News Article Details

Mental health group honors police departments

Rochester Post - 2/28/2017

AUBURN HILLS - The Oakland County Community Mental Health Authority honored a number of local police departments during the organization's first annual Law Enforcement Appreciation Breakfast Feb. 22.

OCCMHA Executive Director and CEO Willie Brooks spoke during the event, which took place at the authority's Resource and Crisis Center in Auburn Hills. The breakfast included a special awards ceremony honoring more than 26 law enforcement agencies for their participation in several OCCMHA training programs, including the Crisis Intervention Training program, which teaches officers to defuse volatile situations with mentally ill or addicted individuals without violent confrontation. Other programs included Law Enforcement Responds with Naloxone, which trains and equips emergency personnel with naloxone inhalers, which can counter opioid overdoses.

"We have a number of programs we do in collaboration with law enforcement departments in the area," explained Christine Burk, the OCCMHA's manager of communications and community outreach. "We wanted to host a breakfast to honor some of the agencies we work with, particularly those involved with LERN training and CIT training to de-escalate confrontations with those dealing with a mental health crisis."

The Oakland County Community Mental Health Authority is the public mental health system responsible for identifying, influencing and delivering services and support to approximately 25,000 Oakland County residents, including individuals with intellectual and developmental disabilities, adults with mental illness, children with serious emotional disturbances, and people with substance use disorders.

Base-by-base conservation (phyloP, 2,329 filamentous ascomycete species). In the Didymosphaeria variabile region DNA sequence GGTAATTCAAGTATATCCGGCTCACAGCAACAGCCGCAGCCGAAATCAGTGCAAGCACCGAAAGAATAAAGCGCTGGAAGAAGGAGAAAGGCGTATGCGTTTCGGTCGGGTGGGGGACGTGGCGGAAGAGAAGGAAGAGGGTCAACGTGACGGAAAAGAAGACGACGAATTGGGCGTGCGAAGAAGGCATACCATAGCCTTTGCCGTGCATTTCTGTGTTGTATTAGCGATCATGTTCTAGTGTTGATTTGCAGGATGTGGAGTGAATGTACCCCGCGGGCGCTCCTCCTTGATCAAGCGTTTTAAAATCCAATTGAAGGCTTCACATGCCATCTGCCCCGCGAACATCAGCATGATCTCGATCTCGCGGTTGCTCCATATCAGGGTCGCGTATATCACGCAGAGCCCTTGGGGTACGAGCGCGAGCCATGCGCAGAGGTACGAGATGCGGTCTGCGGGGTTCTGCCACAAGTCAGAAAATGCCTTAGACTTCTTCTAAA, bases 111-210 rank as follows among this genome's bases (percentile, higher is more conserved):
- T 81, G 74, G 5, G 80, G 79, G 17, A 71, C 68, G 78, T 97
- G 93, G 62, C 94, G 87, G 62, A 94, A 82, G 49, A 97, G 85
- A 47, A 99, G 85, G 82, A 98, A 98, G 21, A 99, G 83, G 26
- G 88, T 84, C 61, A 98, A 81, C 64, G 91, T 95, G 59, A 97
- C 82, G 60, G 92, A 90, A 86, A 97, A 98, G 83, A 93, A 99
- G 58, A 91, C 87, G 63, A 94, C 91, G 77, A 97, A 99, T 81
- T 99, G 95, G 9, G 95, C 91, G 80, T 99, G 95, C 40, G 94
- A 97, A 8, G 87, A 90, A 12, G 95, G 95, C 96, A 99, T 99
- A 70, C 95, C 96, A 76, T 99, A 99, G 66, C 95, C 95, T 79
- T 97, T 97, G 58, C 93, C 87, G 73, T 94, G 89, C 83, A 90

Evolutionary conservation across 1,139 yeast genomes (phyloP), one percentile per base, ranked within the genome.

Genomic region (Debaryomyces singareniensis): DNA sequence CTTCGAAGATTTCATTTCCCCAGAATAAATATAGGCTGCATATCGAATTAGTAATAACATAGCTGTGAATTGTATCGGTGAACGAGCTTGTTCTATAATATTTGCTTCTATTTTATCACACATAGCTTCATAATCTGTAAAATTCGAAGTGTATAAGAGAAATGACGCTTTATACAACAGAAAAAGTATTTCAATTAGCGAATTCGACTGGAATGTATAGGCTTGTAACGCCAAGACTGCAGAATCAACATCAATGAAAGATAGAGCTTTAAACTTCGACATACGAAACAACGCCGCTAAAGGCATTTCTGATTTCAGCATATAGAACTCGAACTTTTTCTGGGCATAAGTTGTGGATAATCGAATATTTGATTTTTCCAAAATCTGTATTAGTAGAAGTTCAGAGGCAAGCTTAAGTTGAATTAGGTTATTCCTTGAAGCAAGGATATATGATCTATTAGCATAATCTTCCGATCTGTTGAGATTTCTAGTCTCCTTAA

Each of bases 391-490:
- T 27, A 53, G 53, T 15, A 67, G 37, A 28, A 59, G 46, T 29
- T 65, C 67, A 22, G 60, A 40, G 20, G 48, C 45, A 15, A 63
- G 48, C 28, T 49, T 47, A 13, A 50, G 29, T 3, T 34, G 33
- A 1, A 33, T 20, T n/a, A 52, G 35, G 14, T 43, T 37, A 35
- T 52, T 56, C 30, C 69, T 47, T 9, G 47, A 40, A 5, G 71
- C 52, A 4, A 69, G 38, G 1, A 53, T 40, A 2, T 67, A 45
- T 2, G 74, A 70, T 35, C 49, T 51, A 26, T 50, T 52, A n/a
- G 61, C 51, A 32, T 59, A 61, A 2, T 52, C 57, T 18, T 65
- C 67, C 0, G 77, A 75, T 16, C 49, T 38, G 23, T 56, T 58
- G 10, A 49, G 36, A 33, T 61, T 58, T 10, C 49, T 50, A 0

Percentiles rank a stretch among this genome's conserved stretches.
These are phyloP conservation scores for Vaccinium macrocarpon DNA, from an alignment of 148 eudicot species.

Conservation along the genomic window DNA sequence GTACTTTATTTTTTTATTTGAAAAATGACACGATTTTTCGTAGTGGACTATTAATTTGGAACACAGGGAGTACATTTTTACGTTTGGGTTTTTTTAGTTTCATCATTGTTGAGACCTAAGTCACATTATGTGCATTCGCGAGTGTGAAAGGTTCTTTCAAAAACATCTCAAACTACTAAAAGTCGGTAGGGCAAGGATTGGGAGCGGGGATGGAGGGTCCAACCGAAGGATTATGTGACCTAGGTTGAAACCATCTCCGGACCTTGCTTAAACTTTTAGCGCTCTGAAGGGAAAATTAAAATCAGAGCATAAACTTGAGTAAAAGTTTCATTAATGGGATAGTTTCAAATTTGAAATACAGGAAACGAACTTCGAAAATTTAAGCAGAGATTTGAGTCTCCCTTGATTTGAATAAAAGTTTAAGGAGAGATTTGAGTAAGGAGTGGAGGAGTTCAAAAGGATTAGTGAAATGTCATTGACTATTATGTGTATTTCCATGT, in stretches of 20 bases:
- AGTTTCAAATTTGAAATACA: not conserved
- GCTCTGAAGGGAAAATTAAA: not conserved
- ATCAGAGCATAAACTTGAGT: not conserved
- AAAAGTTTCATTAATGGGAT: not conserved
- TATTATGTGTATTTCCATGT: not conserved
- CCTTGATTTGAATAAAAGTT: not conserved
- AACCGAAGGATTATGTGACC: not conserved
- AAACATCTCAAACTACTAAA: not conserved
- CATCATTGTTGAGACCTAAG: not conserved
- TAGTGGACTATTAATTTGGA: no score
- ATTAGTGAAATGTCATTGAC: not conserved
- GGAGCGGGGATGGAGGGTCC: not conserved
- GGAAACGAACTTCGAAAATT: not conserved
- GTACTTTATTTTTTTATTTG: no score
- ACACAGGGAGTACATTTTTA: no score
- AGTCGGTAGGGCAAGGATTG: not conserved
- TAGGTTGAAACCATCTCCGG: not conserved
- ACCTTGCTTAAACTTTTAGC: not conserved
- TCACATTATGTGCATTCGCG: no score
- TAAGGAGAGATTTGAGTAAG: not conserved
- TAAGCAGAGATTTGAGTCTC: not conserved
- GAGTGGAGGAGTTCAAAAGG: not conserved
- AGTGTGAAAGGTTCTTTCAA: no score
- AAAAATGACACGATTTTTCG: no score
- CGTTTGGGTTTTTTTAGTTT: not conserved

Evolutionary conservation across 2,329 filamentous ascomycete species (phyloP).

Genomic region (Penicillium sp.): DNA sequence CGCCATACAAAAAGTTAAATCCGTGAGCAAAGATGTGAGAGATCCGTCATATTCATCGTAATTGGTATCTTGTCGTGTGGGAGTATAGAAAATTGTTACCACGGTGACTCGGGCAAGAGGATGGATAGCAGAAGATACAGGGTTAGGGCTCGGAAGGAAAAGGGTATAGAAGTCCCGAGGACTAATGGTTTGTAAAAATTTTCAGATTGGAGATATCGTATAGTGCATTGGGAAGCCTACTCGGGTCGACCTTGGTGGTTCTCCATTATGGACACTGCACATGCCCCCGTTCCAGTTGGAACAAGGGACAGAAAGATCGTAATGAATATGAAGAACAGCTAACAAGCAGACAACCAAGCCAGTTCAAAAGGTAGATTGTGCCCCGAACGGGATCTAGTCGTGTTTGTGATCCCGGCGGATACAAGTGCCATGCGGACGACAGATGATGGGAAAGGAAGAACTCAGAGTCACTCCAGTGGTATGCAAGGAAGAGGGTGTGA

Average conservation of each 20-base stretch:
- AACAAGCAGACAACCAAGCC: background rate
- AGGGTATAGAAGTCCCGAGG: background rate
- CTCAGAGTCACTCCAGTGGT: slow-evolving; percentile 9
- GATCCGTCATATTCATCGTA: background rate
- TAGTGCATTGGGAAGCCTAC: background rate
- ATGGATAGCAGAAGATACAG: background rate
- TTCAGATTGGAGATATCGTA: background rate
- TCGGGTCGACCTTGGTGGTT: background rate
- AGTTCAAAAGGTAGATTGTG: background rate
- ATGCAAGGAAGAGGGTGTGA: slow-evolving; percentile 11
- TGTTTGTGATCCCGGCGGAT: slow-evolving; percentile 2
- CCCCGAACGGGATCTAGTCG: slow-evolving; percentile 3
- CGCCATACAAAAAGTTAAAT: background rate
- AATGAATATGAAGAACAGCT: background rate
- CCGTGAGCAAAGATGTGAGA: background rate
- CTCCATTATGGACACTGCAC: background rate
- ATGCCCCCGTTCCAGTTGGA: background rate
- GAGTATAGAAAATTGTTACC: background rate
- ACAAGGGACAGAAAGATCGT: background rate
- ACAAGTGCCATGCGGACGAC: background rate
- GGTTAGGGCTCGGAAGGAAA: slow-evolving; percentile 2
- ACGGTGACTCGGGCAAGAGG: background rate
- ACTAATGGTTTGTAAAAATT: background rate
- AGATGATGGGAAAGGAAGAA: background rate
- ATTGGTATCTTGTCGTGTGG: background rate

Burk said that at least 100 lives have been saved in metro Detroit through the naloxone kits they have provided to first responders.

More than 26 departments were honored at the breakfast, including the Franklin-Bingham Farms Police Department.

The authority's coordination with law enforcement has proven to be an important one, according to Franklin-Bingham Farms Police Chief Daniel Roberts. He said the training his department has received through the CIT and LERN programs has already saved lives.

"Even in our small community, we've had an instance of Narcan saving the life of an overdosing individual," said Roberts. "We are hoping our relationship with CMH only grows from here. The chiefs and the Oakland County sheriff are looking at a bill going through Lansing right now that would allow police agencies to share information of those who have been helped with Narcan and saved their lives with the CMH so they can counsel that person and prevent future overdoses."

The leaders of the recognized departments expressed their gratitude to the OCCMHA and their hope to work with the authority again in the future on additional initiatives.

"It's great to be recognized," remarked Roberts. "There are a lot of police departments that have a great relationship with CMH. We've had a lot of success with the programs we discussed at the breakfast. Our department's biggest connection with them is the Operation Medication (Cabinet) program, which allows residents to drop off prescription medication in a way they will be disposed of properly and not end up in a landfill or in the sewage water."

For more information about the OCCMHA, call (800) 341-2003 or visit occmha.org.

 
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